Comparing between the effect of energy-restricted diet and yoga on the resting metabolic rate, anthropometric indices, and serum adipokine levels in overweight and obese staff women
Farideh Yazdanparast1, Sima Jafarirad2, Fatemeh Borazjani2, Mohammad Hossein Haghighizadeh3, Alireza Jahanshahi4
1 Diabetes Research Center, Health Research Institute; Nutrition and Metabolic Diseases Research Center, Ahvaz Jundishapur University of Medical Sciences, Ahvaz, Iran
2 Nutrition and Metabolic Diseases Research Center; Department of Nutrition, School of Para-Medicine, Ahvaz Jundishapur University of Medical Sciences, Ahvaz, Iran
3 Department of Biostatistics, School of Health, Ahvaz Jundishapur University of Medical Sciences, Ahvaz, Iran
4 Diabetes Research Center, Health Research Institute, Ahvaz Jundishapur University of Medical Sciences, Ahvaz, Iran
|Date of Submission||16-Nov-2019|
|Date of Decision||17-Dec-2019|
|Date of Acceptance||22-Jan-2020|
|Date of Web Publication||13-Apr-2020|
Dr. Sima Jafarirad
Nutrition and Metabolic Diseases Research Center, Ahvaz Jundishapur University of Medical Sciences, Ahvaz
Source of Support: None, Conflict of Interest: None
Background: Weight management is an important strategy to prevent the consequences of obesity. The aim of the study was to compare the effect of yoga practice and energy-restricted diet on resting metabolic rate (RMR), anthropometric indices, and serum adiponectin and leptin in overweight and obese women. Materials and Methods: Obese or overweight women were divided into two groups: yoga practicing and energy-restricted diet. Exercise trials consisted of 60-min Hatha yoga equal to 200 kilocalories (kcal) combined with 300 kcal restriction per day, and an energy-restricted diet consisted of 500 kcal restriction per day. The intervention period for both the groups was 8 weeks. RMR, anthropometric indices, and serum adiponectin, leptin, and lipid profiles were measured at baseline and at the end of the study. Results: RMR was increased in yoga but not in the diet group (P = 0.001). The level of adiponectin was increased in the yoga group compared with the diet (P = 0.035). The concentration of high-density lipoprotein-cholesterol was decreased in the diet group significantly but not in yoga (P = 0.006). The level of leptin was decreased in both the groups (P = 0.001), and there were no significant differences between the two groups. Conclusion: The findings of the study demonstrated the effect of yoga practicing on RMR, and serum adiponectin, in overweight and obese women. It seems yoga practice with less energy restriction compared with a common energy restriction diet and is more effective in weight management for those who are in weight loss programs.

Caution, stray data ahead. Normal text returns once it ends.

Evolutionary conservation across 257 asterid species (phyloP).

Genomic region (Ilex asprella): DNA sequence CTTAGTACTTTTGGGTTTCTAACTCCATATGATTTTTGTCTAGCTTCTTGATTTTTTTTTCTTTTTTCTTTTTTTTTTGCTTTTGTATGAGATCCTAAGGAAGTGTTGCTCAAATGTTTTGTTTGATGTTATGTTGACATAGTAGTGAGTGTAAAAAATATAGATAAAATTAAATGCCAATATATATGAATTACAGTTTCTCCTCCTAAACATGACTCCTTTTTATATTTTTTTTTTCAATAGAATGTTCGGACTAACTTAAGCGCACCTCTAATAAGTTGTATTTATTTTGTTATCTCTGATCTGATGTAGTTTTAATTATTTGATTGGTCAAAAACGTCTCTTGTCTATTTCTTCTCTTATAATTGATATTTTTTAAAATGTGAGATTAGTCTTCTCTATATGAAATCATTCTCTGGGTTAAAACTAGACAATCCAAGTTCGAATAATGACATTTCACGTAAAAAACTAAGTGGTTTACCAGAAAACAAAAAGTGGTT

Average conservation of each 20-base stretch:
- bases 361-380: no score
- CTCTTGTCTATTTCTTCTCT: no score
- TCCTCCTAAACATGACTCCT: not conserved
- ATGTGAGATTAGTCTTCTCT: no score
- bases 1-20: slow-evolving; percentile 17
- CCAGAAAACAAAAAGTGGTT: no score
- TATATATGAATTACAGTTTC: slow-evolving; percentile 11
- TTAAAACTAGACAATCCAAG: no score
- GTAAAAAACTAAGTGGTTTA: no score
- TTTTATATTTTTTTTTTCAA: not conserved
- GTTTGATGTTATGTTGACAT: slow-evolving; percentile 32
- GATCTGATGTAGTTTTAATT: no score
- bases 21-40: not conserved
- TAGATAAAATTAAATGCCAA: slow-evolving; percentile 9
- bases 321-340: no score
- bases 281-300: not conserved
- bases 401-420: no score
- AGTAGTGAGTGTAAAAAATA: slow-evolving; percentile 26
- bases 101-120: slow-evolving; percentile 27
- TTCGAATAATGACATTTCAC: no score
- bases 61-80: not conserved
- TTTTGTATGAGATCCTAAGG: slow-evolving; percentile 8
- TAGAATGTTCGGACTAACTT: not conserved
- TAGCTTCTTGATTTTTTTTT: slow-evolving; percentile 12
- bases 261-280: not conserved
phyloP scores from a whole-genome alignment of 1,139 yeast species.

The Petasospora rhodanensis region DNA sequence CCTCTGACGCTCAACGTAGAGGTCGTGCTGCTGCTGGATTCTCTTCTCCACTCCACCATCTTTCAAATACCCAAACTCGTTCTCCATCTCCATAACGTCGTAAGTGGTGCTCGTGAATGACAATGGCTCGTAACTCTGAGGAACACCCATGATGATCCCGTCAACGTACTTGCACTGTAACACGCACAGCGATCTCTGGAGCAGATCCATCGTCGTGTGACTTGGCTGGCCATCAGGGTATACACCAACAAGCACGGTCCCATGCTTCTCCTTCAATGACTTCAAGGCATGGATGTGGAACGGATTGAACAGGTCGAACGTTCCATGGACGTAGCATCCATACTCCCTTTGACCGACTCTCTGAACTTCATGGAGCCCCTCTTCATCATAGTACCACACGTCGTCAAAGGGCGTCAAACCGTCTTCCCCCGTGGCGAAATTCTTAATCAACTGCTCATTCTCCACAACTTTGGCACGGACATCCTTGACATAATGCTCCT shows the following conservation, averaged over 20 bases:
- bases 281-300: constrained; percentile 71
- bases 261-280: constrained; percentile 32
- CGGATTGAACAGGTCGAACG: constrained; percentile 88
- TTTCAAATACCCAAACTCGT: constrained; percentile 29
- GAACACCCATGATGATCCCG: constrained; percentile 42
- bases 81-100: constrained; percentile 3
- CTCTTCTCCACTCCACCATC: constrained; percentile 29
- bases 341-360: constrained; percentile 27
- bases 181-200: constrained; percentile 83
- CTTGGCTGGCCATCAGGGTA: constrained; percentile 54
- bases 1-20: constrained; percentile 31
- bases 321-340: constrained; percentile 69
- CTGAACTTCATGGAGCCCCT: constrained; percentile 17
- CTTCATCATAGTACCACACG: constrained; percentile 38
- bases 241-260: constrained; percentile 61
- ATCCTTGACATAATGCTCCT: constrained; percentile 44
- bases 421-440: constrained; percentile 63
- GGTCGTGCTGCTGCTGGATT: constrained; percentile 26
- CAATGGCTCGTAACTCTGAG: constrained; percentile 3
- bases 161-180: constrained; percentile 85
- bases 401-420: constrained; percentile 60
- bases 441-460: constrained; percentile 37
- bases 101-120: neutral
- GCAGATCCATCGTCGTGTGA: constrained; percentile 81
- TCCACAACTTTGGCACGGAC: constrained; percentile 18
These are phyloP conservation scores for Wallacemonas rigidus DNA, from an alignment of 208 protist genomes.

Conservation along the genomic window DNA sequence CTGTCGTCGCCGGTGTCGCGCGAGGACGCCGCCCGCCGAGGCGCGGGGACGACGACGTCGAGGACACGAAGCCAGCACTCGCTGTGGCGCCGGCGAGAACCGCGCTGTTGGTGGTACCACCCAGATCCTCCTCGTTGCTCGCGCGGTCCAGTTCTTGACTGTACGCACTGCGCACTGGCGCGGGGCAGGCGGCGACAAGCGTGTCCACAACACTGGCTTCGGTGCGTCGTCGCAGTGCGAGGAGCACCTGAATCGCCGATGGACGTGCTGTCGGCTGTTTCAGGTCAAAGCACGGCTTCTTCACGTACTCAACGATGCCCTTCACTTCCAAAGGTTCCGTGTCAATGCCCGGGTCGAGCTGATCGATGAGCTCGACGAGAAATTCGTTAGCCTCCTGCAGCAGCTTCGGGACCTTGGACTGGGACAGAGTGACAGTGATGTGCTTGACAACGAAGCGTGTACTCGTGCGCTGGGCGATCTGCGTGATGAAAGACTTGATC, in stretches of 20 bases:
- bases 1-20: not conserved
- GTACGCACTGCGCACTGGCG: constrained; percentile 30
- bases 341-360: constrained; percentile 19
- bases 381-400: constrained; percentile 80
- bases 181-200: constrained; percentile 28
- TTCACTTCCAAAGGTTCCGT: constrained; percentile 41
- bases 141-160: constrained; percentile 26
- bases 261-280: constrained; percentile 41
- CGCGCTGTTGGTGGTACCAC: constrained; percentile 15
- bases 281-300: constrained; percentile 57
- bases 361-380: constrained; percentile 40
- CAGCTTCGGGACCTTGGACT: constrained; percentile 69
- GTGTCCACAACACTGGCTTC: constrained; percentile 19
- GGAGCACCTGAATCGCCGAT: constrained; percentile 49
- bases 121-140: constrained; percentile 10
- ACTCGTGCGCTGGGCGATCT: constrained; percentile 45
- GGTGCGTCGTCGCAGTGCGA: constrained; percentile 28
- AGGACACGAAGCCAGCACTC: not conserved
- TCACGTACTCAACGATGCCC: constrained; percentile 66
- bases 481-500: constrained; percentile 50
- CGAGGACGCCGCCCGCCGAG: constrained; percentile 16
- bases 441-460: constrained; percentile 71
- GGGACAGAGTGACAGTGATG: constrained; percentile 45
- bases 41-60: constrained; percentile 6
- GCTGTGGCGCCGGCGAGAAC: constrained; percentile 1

Keywords: Adiponectin, anthropometry, caloric restriction, leptin, resting metabolic rate, yoga
|How to cite this article:|
Yazdanparast F, Jafarirad S, Borazjani F, Haghighizadeh MH, Jahanshahi A. Comparing between the effect of energy-restricted diet and yoga on the resting metabolic rate, anthropometric indices, and serum adipokine levels in overweight and obese staff women. J Res Med Sci 2020;25:37
|How to cite this URL:|
Yazdanparast F, Jafarirad S, Borazjani F, Haghighizadeh MH, Jahanshahi A. Comparing between the effect of energy-restricted diet and yoga on the resting metabolic rate, anthropometric indices, and serum adipokine levels in overweight and obese staff women. J Res Med Sci [serial online] 2020 [cited 2020 Oct 21];25:37. Available from: https://www.jmsjournal.net/text.asp?2020/25/1/37/282345
| Introduction|| |
Obesity is a problem affecting the whole world and a risk factor for different health problems such as hypertension, type 2 diabetes, dyslipidemia, metabolic syndrome, fatty liver, and cardiovascular diseases., In Iran, the prevalence of overweight and obesity is 41% and 13%, respectively.
Limiting daily energy intake has been suggested as an admissible method of treatment of obesity; however, the amount of exercise to achieve weight loss goals is still subject of disagreement among researchers. Resting metabolic rate (RMR) is significantly related to the amount of exercise, energy consumption, weight loss, and energy balance. Exercise not only contributes to metabolism during workout sessions but also improves RMR after exercise. With its roots deep in ancient India, yoga is a both mental and physical exercise and can actually be considered as an alternative way for physical activity.,
Adipokines such as leptin and adiponectin, which are secreted by adipose tissue, play a major role in regulating appetite., There is a relationship between serum leptin and total body fat mass. In addition, there is a correlation between following exercise weight loss and reduction of plasma leptin among obese women.
Plasma levels of adiponectin (secreted from adipose tissue) have an inverted relation with fat mass. According to independent studies, doing yoga in postmenopausal women and an 8-week resistance-training program in sedentary men, elevated adiponectin and decreased leptin levels.,